|Número de publicación||US4571646 A|
|Tipo de publicación||Concesión|
|Número de solicitud||US 06/440,335|
|Fecha de publicación||18 Feb 1986|
|Fecha de presentación||9 Nov 1982|
|Fecha de prioridad||22 Abr 1981|
|Número de publicación||06440335, 440335, US 4571646 A, US 4571646A, US-A-4571646, US4571646 A, US4571646A|
|Inventores||Randall C. Bauck, S. Peter Kleczkowski, Anton J. Radman|
|Cesionario original||Iomega Corporation|
|Exportar cita||BiBTeX, EndNote, RefMan|
|Citas de patentes (17), Otras citas (2), Citada por (26), Clasificaciones (9), Eventos legales (5)|
|Enlaces externos: USPTO, Cesión de USPTO, Espacenet|
This is a continuation-in-part of application Ser. No. 256,594, Bauck, Kleczkowski, and Radman, filed Apr. 22, 1981, now U.S. Pat. No. 4,502,083.
This invention relates to magnetic disk drives and more particularly, to a disk drive in which the motor is translated into engagement with the disk.
Recently, magnetic disk drives which write and read digital data from flexible magnetic disks have been extensively used. These are frequently referred to as "floppy" disks and "floppy disk drives." These drives have been extensively used for small, so-called microcomputer, systems, for word-processing applications, and the like.
In order to rotate the flexible magnetic disk in read/write relationship with a magnetic recording head, a rotatable spindle must engage the center of the disk and disengage the disk when the operation has been completed. Floppy disk drives typically force and hold the disk center onto a fixed rotatable spindle by use of a clamp which comes from the back side of the disk. Since the actual drive spindle is fixed from translating, the critical dimensions from the hub center and hub height with respect to the recording head are fixed. However, this approach requires that the disk cartridge have an opening through which the clamp contacts and moves the media. The typical floppy disk cartridge exposes certain areas of the disk recording surface to dust contamination, liquid spillage, fingerprints, and scratching.
Examples of floppy disk drives are shown in U.S. Pat. Nos. 3,990,111--Elliott, 3,678,481--Dalziel et al, 3,815,150--Stoddard et al, 4,125,883--Rolph, and 4,089,029--Castrodale et al.
It is an object of the present invention to engage the magnetic disk with both a drive motor and a recording head from the same side of the disk and through a common opening in the rigid disk cartridge. This allows the single opening in the cartridge to be closed by a slider or the like when the cartridge is not in the disk drive, thereby eliminating a potential source of communication.
In accordance with the present invention, the disk drive motor is mounted on a yoke which is rotatable about a pivot in the disk drive. A bezel member mounted on the end of the yoke normally substantially closes the opening through which the magnetic disk cartridge is inserted into the drive. When the bezel member is moved by the operator out of this opening in order to insert a cartridge, the motor is moved out of the position in which it will engage the magnetic disk. After insertion of the cartridge, the bezel member is closed and this rotates the yoke to move the motor into position and engagement with the magnetic disk.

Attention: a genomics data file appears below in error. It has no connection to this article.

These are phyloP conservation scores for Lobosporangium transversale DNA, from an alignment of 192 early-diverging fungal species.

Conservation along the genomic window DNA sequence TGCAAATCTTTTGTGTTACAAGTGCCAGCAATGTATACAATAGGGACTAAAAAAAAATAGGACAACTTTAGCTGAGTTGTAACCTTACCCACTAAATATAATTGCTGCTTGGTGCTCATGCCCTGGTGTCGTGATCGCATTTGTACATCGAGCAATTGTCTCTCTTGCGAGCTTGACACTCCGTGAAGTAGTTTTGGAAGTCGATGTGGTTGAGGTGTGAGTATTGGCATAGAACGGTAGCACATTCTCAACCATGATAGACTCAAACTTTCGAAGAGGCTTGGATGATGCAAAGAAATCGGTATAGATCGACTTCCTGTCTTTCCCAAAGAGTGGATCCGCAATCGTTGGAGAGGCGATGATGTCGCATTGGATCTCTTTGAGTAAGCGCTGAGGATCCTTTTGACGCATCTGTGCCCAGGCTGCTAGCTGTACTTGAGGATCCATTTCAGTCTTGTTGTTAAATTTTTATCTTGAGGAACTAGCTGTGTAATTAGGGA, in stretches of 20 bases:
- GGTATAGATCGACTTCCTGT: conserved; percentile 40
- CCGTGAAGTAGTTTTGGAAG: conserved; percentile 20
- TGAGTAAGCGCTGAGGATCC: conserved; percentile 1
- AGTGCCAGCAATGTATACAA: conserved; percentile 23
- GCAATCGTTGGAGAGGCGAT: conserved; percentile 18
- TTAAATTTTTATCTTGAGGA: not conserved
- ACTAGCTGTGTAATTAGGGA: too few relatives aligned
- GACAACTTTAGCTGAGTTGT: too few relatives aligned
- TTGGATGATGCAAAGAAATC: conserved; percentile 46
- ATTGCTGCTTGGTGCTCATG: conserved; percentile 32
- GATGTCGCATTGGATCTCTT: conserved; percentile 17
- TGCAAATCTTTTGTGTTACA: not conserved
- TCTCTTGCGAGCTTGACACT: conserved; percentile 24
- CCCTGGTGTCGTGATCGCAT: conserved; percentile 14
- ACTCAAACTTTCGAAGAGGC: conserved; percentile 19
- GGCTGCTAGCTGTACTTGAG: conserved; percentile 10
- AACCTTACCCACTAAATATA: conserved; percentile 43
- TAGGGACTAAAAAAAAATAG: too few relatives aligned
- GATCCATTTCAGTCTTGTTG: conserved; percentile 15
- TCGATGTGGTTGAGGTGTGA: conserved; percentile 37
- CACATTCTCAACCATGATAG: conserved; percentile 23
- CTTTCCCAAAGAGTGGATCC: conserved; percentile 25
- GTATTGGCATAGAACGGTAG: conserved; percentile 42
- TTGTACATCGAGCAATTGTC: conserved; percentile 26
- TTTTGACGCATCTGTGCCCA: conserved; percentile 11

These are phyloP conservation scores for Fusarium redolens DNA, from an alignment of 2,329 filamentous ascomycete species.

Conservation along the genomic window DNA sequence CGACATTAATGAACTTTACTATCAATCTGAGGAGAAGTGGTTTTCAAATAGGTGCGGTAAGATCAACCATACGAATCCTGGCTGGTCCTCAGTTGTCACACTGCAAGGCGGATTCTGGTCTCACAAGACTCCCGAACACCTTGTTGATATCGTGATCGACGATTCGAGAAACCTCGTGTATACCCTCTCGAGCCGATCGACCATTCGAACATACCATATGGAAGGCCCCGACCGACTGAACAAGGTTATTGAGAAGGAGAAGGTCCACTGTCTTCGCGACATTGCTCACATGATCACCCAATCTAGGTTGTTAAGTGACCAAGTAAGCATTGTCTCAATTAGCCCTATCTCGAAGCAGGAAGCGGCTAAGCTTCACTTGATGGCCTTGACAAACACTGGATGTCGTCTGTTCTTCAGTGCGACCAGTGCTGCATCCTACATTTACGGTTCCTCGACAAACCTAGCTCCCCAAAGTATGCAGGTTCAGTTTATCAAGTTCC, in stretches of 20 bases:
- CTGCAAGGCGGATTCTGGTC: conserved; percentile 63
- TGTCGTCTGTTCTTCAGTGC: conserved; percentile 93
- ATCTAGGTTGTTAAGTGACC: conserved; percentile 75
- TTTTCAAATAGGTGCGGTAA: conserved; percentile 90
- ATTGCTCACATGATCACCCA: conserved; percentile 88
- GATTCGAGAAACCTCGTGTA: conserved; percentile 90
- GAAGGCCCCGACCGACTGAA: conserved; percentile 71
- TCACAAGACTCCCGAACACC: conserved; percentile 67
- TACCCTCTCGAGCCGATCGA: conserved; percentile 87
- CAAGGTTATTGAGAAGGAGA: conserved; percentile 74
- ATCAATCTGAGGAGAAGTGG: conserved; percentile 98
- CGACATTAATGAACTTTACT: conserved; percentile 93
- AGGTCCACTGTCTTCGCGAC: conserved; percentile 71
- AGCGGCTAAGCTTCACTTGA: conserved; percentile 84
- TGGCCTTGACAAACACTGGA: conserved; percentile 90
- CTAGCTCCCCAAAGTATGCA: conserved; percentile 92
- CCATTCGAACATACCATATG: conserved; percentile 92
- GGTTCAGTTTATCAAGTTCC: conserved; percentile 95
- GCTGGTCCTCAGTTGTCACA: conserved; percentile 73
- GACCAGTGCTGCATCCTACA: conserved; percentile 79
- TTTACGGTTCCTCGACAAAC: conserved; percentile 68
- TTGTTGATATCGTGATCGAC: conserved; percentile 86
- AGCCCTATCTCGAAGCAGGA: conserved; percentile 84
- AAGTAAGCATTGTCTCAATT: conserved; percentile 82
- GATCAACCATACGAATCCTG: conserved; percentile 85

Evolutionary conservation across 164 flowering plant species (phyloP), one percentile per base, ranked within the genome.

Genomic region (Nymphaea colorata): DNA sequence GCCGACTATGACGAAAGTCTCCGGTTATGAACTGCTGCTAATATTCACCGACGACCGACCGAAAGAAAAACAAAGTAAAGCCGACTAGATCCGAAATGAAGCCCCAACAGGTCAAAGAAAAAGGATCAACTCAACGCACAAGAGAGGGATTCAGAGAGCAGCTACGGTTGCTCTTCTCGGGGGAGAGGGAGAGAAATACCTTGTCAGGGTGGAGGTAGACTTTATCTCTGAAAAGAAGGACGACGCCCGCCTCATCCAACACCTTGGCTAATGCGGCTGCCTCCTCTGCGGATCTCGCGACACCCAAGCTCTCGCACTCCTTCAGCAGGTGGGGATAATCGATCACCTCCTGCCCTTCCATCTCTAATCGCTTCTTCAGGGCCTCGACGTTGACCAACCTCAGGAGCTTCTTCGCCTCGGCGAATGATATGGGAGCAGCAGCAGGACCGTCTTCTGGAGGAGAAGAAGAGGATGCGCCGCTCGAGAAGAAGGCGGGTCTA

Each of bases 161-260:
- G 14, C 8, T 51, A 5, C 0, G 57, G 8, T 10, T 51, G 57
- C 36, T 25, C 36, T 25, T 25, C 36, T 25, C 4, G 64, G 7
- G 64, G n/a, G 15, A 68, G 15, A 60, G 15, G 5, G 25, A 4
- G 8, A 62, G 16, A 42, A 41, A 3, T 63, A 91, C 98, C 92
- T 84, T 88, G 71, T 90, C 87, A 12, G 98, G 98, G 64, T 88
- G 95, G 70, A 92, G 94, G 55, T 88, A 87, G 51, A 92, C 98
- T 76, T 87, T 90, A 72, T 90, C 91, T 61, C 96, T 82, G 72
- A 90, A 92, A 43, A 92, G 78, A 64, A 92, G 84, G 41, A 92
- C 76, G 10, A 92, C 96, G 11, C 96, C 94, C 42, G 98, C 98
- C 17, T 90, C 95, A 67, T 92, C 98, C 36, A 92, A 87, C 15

The yoke is pivoted on a disk drive base casting on which the magnetic read/write head actuator is mounted. To allow the critical dimensions from the disk hub center to the actuator and the disk hub height with respect to a Bernoulli surface to be maintained, the motor has a movable connection with the yoke. The motor is guided by reference surfaces in the base so that it moves linearly into engagement with the disk without sweeping an arc. Further maintenance of critical dimensions is obtained by reference surfaces which set the height of the motor spindle with respect to the hub of the disk.
In accordance with another aspect of the invention, a shaft on the base casting cooperates with a guide opening on the motor to move the motor linearly into engagement with the disk within a linear movement. The shaft is perpendicular to the reference surfaces against which the motor moves when it is in engagement with the magnetic disk.
The foregoing and other objects, features and advantages of the invention will be better understood from the more detailed description and appended claims.
FIG. 1 is a front perspective view of the disk drive of this invention;
FIG. 2 is a cut-away view of the motor spindle and the disk;
FIG. 3 shows the motor spindle, Bernoulli plate, and disk;
FIG. 4 shows the yoke and motor spindle;
FIG. 5 shows the base casting;
FIG. 6 shows the actuator for the magnetic recording heads;
FIG. 7 shows an improved modification of the disk drive of this invention;
FIG. 8 is an exploded view of FIG. 7;
FIG. 9 shows a portion of the panel with the guide surfaces;
FIG. 10 shows the latch mechanism in more detail.
In FIG. 1, the magnetic disk drive 11 includes a motor 12 having a spindle for rotating a magnetic disk 13 which is contained in a cartridge 14. The motor is mounted on a yoke 15 which is pivoted at 16 on the base casting.
A bezel member 17 is mountd on the end of the yoke. Normally, the bezel member closes the opening through which the cartridge 14 is insertd into the disk drive. When the operator moves the bezel member 17 out of the opening, in order to insert the cartridge, the yoke is rotated about the pivot point 16. This moves the motor 12 out of the position in which it will engage the magnetic disk. However, it is desirable that the motor not be allowed to sweep through an arc, as it would if it were rigidly attached to the yoke. Therefore, the motor has a movable connection to the yoke. This is better shown in FIG. 2 wherein the suspension spring 18 (and one or more other similar springs) are connected between a flange 19 on the motor 12 and the yoke 15. After the cartridge has been inserted, the operator moves the bezel member 17 toward its closed position. This rotates the yoke 15 about its pivot in a direction which moves the motor spindle toward the magnetic disk 13. Reference surfaces 20 and 21 in the base casting guide the motor, by movement of the motor with respect to the yoke, in a linear movement. This assures that the motor does not sweep an arc, but rather, moves linearly being guided by the "V" formed by the two reference surfaces 20 and 21. These surfaces maintain the relationship of the motor 12 to the recording head 22 in two of the three dimensional planes. The reference surfaces 20 and 21 are preferably covered with an antifriction material to allow easy sliding parallel to the planes of these surfaces.
The engagement of the motor hub with the disk is accomplished by moving the motor hub to a point near the disk hub. The final position of this movement is set by three reference pads 23, 24 and 25 on the base casting. The motor flange 19 engages these reference pads 23-25 to accurately position the height of the motor hub with respect to the height of the recording head 22 above the base casting. The suspension springs 18 which attach the motor 12 to the yoke 15 allow for over-travel or under-travel of the yoke with respect to the three pads 23-25, thereby eliminating the need for costly, tight tolerance.